Presented by Bridge Repertory Theater of Boston
Written by Oscar Wilde
Directed by Olivia D’Ambrosio
Review by Kitty Drexel
(Boston, MA) It is fitting that the performances of Salomé coincide with the supermoon lunar eclipse aka Blood Moon. The night’s full moon took a red hue from the shadow cast on it by the Earth. It was a match for the moon image used in the production by Bridge Rep. on Sunday night. As heard through my social network after the performance, both moons were the unhappy source of chicanery on and off the stage.
The Biblical story of Salomé (Shura Baryshnikov), to paraphrase wildly, is about a beautiful princess so obsessed with an unshaven and manic John the Baptist (Woody Gaul) that she is driven mad by sexy feelings. Meanwhile, step-Dad Herod (Robert D. Murphy) has been eyeing Salomé at his kickin’ party all night. Much to the chagrin of Herodias (Veronica Wiseman), Salomé’s Mom, Herod promises Salomé anything her heart desires if only she’ll satisfy his kink for underaged interpretive dance. Herod hadn’t asked what it was she might want from him so Salomé sensibly asks for the head of John the Baptist on a silver platter. Things get weird. Dramaturg Bridgette Hayes has an excellent note in the program for those seeking more information.
The actors in this production are working very hard to create an immersive performance. They are mostly successful. The cast’s creative use of the performance space was a fun idea but lacked conviction from the actors except Cliff Odle (Tigellinus) and Geoff Van Wyck (Page). An uncomfortable power-play bounced between the players and the audience. The audience didn’t know if the play had started and the cast wasn’t letting on. The awkwardness was contagious. It only wore off when the actors were given the opportunity to rebuild the 4th wall. At which time, the scripted dialogue commenced at a breakneck speed that didn’t settle until Baryshnikov took the stage. Once she did, the tempo slowed to one more reasonable. The relief was palpable.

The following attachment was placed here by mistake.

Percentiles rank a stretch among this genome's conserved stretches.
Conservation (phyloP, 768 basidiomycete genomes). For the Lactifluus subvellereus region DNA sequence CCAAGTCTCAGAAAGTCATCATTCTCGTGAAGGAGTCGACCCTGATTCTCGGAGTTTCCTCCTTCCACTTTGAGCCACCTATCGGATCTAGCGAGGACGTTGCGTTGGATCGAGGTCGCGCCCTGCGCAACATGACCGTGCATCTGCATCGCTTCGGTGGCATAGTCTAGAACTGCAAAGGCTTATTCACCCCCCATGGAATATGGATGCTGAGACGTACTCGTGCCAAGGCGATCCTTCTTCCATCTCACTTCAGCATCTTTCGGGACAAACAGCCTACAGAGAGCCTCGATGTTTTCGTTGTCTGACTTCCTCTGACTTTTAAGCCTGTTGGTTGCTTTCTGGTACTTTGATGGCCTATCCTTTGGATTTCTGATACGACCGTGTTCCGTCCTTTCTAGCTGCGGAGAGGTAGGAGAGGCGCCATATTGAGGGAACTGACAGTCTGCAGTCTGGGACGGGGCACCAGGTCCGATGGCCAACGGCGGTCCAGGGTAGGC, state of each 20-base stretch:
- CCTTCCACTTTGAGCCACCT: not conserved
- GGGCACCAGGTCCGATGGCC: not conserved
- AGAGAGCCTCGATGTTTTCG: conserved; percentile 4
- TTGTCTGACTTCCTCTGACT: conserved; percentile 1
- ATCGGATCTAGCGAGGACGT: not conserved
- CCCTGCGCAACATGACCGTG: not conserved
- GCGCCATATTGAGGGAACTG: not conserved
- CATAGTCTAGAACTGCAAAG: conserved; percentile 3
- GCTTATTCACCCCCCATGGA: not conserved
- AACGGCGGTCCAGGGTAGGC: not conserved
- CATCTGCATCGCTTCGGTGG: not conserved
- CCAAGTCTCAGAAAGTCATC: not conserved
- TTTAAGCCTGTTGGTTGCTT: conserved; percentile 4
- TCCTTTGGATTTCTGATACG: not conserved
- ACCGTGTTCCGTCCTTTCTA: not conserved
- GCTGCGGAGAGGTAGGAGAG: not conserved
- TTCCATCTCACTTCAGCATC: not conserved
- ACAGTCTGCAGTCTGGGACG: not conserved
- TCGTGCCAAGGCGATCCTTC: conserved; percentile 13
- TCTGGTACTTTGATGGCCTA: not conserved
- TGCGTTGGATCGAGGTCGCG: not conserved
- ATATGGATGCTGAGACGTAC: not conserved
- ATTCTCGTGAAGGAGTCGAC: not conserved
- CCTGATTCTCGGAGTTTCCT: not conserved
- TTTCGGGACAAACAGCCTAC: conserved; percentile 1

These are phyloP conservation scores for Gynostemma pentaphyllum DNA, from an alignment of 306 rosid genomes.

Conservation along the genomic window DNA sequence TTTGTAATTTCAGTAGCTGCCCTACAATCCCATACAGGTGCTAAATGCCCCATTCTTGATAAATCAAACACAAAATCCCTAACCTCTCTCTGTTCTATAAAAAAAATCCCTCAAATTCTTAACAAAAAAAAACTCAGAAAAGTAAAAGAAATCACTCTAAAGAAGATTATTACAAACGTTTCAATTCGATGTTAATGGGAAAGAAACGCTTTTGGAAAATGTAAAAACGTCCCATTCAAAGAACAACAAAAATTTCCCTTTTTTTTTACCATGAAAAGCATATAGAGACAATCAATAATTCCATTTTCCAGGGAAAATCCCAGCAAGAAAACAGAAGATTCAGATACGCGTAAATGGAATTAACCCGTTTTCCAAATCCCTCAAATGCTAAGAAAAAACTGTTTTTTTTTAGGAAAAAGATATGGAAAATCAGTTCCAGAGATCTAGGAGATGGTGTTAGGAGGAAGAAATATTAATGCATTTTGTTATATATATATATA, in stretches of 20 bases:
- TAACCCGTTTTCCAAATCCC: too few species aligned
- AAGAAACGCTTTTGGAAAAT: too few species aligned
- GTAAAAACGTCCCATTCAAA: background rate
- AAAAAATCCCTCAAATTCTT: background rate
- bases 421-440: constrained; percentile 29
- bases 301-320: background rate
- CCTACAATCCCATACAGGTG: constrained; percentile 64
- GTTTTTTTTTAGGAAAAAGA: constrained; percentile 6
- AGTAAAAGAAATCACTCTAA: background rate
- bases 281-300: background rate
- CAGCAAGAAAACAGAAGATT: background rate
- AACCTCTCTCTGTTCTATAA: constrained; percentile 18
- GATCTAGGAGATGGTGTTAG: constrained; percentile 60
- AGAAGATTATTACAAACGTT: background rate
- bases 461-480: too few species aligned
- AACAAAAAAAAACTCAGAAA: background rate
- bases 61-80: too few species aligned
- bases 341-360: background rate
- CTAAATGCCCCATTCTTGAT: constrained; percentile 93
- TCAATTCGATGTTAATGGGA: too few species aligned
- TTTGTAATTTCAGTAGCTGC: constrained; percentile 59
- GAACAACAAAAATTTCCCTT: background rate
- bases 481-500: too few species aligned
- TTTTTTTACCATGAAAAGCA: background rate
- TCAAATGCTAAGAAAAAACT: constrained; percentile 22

Pacing and 4th wall aside, the acting in this production is firm. The direction from D’Ambrosio is wise and intuitive to the actors’ abilities. Performances from Murphy and Wiseman were nuanced and gave a depth to their characters that the previous awkwardness could not withstand. Baryshnikov was a lovely Salomé. Her line delivery was sometimes difficult to absorb but her characterization was otherwise sound. As expected, her dancing was gorgeous and metaphorically appropriate for the production.
Salomé’s ending shouldn’t really be a surprise to anyone. This Bible story has been done to death, as it were… And yet, watching the audience react to the modest gore on stage last Sunday was a bit like watching videos capturing reactions to the Red Wedding. Bridge Rep applied just the right amount of fake blood; their prosthetics were believable enough to unsettle the stomach. It was wonderfully distracting.